Join the informed writers of The Times' editorial board in lively discussions at our blog, Opinion Northwest.
June 24, 2013 at 6:21 AM
The genetically modified wheat in Oregon: Was it sabotage?
The appearance of genetically engineered wheat in a field in Oregon begins to look like an act of sabotage.
That’s the conclusion that comes to mind after a telephonic press briefing Friday with Robb Fraley, the chief science officer at Monsanto Co. Monsanto is the company that developed the wheat variety that was found—CP4—and that produces the herbicide Roundup. The Oregon farmer discovered the CP4 wheat when he twice sprayed a fallow field with Roundup, which killed all the plants except CP4 wheat, which is designed to withstand Roundup.
In his briefing Fraley was careful not to use the word, “sabotage.” He said the appearance of the genetically engineered wheat in one field in Oregon is “highly suspicious” and should be investigated.
Here’s why. The CP4 wheat was “volunteer”—that is, it came up this spring in a field that had been harvested in 2012 and left fallow. Volunteer wheat is a common thing, because in the harvesting with a combine, some of the seed falls to the ground. If the farmer had planted and harvested a patch of GE wheat, the GE volunteers would be spread around. These were not. They were in “patches and clumps here and there” on 1 percent of a 123-acre field, which is the pattern you would expect, Fraley said, “if someone had entered the field and spread the seed mechanically or by hand.”
The farmer could have done it, but why would he plant it and report on himself? The farmer has not been identified, but the people involved in this are not pointing fingers at him.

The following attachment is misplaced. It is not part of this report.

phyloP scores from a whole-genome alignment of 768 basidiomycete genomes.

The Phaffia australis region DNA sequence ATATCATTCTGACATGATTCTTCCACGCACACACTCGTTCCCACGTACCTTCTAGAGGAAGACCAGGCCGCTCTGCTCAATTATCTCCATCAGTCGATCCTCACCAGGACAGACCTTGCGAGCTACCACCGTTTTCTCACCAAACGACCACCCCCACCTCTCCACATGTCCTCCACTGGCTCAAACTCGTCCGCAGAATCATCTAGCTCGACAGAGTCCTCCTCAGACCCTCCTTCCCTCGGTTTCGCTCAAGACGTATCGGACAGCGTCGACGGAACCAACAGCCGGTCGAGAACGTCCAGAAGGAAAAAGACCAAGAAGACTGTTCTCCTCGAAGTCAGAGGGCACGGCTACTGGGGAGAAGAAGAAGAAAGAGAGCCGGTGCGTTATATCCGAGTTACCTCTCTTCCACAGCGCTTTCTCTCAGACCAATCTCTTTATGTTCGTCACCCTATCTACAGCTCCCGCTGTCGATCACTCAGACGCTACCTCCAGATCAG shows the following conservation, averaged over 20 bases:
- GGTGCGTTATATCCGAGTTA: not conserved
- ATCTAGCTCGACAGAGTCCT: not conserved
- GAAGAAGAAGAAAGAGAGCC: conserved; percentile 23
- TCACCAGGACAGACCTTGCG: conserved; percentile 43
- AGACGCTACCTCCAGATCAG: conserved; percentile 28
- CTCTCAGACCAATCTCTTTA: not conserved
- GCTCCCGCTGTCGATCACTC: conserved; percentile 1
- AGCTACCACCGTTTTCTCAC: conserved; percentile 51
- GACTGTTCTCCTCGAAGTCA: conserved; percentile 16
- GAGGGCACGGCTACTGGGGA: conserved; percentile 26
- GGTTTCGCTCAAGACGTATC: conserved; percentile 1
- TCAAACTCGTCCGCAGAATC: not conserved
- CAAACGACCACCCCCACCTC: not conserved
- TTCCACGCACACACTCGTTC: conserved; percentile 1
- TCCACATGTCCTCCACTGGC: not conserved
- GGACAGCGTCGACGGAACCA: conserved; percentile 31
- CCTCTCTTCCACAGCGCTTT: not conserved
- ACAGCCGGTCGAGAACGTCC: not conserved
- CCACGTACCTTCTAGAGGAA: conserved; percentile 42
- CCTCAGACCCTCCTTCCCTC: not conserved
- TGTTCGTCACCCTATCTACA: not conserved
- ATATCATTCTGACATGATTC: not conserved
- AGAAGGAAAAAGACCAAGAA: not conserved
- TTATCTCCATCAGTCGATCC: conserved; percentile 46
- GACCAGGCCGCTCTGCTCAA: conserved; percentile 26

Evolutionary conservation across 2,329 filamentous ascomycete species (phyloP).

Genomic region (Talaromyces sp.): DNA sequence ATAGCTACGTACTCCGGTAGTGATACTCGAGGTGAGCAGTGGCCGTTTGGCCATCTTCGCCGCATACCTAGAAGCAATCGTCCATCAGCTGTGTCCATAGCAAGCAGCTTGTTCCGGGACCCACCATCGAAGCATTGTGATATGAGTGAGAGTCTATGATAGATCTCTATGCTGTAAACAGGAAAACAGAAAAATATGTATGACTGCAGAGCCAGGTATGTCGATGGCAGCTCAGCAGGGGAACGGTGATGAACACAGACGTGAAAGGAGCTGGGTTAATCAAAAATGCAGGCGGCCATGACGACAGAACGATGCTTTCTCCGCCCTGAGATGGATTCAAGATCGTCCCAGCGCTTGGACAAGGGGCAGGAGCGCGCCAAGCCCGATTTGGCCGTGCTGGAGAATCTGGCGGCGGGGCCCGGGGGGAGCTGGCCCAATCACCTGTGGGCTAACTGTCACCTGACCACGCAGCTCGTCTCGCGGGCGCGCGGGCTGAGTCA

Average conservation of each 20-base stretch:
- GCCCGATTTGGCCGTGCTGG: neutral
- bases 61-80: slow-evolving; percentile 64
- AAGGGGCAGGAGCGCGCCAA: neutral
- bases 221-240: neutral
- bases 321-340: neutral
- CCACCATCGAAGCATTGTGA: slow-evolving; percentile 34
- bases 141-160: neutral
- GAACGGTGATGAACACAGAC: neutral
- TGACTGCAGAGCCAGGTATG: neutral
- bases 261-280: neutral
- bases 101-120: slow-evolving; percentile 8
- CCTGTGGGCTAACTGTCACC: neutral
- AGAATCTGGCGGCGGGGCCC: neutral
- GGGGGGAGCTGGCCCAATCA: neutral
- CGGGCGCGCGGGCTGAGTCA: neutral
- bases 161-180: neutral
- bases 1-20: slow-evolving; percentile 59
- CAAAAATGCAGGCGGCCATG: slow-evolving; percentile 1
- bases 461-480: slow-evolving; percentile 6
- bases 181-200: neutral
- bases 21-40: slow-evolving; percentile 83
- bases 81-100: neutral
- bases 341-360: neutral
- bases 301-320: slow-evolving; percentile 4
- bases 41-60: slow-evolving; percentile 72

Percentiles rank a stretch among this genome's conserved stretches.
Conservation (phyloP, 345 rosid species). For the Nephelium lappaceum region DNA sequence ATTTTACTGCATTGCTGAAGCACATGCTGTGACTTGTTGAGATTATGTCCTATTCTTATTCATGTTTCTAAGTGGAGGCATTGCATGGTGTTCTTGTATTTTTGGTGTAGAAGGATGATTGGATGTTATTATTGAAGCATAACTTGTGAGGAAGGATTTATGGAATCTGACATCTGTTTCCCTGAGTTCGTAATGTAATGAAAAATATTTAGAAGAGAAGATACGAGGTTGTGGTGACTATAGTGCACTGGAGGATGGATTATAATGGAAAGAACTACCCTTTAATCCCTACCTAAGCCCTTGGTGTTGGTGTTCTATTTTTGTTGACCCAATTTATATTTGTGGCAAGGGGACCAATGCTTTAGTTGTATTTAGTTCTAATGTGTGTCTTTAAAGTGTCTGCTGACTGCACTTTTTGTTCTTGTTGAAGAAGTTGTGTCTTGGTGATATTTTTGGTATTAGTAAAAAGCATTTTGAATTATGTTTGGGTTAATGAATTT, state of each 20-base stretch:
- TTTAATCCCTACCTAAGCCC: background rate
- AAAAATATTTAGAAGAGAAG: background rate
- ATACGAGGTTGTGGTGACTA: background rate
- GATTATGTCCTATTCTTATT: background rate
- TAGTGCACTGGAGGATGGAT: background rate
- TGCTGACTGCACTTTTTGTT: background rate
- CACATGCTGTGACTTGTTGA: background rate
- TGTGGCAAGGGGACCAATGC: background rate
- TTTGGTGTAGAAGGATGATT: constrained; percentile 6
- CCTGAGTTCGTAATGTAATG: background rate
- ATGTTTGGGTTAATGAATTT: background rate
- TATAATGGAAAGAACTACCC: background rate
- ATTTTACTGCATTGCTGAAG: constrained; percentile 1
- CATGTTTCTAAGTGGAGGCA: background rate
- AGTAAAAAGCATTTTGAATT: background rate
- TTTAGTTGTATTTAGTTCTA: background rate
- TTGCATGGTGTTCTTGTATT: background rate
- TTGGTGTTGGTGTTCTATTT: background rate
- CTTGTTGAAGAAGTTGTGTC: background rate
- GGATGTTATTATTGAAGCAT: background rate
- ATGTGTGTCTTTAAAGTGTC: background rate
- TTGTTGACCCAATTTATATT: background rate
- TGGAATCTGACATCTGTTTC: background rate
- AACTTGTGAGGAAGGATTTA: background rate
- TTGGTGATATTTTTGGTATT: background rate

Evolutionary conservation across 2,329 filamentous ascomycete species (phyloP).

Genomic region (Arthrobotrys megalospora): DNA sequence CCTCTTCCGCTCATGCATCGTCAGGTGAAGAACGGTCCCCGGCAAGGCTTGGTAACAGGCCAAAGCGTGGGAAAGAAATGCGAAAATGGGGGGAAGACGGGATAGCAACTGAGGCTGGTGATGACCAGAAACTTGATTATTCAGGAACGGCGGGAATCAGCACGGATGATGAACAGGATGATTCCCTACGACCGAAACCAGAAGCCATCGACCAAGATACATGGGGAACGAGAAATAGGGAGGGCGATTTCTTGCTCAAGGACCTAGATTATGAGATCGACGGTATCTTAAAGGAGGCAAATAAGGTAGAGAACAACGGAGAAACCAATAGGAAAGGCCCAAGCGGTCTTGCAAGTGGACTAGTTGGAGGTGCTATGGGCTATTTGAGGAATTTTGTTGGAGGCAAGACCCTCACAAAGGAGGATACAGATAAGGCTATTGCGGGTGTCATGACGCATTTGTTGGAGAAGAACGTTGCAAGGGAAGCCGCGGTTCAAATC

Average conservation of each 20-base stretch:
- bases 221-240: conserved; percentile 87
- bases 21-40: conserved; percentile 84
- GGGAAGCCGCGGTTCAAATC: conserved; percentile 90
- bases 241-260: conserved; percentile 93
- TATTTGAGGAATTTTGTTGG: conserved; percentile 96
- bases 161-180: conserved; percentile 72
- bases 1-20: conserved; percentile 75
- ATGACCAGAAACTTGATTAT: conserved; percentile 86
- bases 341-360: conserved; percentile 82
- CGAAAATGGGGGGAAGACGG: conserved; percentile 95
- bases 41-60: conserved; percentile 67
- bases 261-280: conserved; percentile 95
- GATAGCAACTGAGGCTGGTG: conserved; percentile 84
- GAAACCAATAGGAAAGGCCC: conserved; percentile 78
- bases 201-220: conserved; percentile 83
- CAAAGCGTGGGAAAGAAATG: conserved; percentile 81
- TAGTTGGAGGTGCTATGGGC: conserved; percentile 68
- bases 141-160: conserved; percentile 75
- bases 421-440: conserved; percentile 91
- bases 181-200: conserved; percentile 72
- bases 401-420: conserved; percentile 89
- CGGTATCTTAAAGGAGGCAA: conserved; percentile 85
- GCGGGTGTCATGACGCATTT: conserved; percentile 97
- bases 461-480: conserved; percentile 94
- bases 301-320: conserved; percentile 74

Maybe a saboteur.
Thousands of wheat samples have now been tested by Monsanto, by USDA and by Washington State University. So far, the CP4 wheat has not been found anywhere in the seed stock or wheat for sale. Monsanto engineered wheat was planted in some plots in Oregon as a test years ago, but the last test ended 12 years ago, and the remaining seeds were supposed to have been destroyed. It was never planted on this farm. So where did it come from?
Who had the motive to plant it? You can imagine a commercial motive among the competitors of Pacific Northwest grain – Canadians or Australians or Russians etc. But it’s a farfetched image. This is not the sort of thing ag people do.
This is the sort of thing eco-terrorists do. They’re around. They hate Monsanto. And the FBI is investigating the apparent sabotage of a test of genetically modified sugar beets in southeastern Oregon.
We don’t know yet. The Animal and Plant Health Inspection Service, a unit of the U.S. Department of Agriculture, is investigating, and when it announces its findings, the picture may change. The next thing people want to know is whether the CP4 wheat was hard red wheat or soft white wheat. Soft white is what farmers in eastern Oregon plant. Most CP4 wheat is hard red. If it’s hard red, it will look even more suspicious.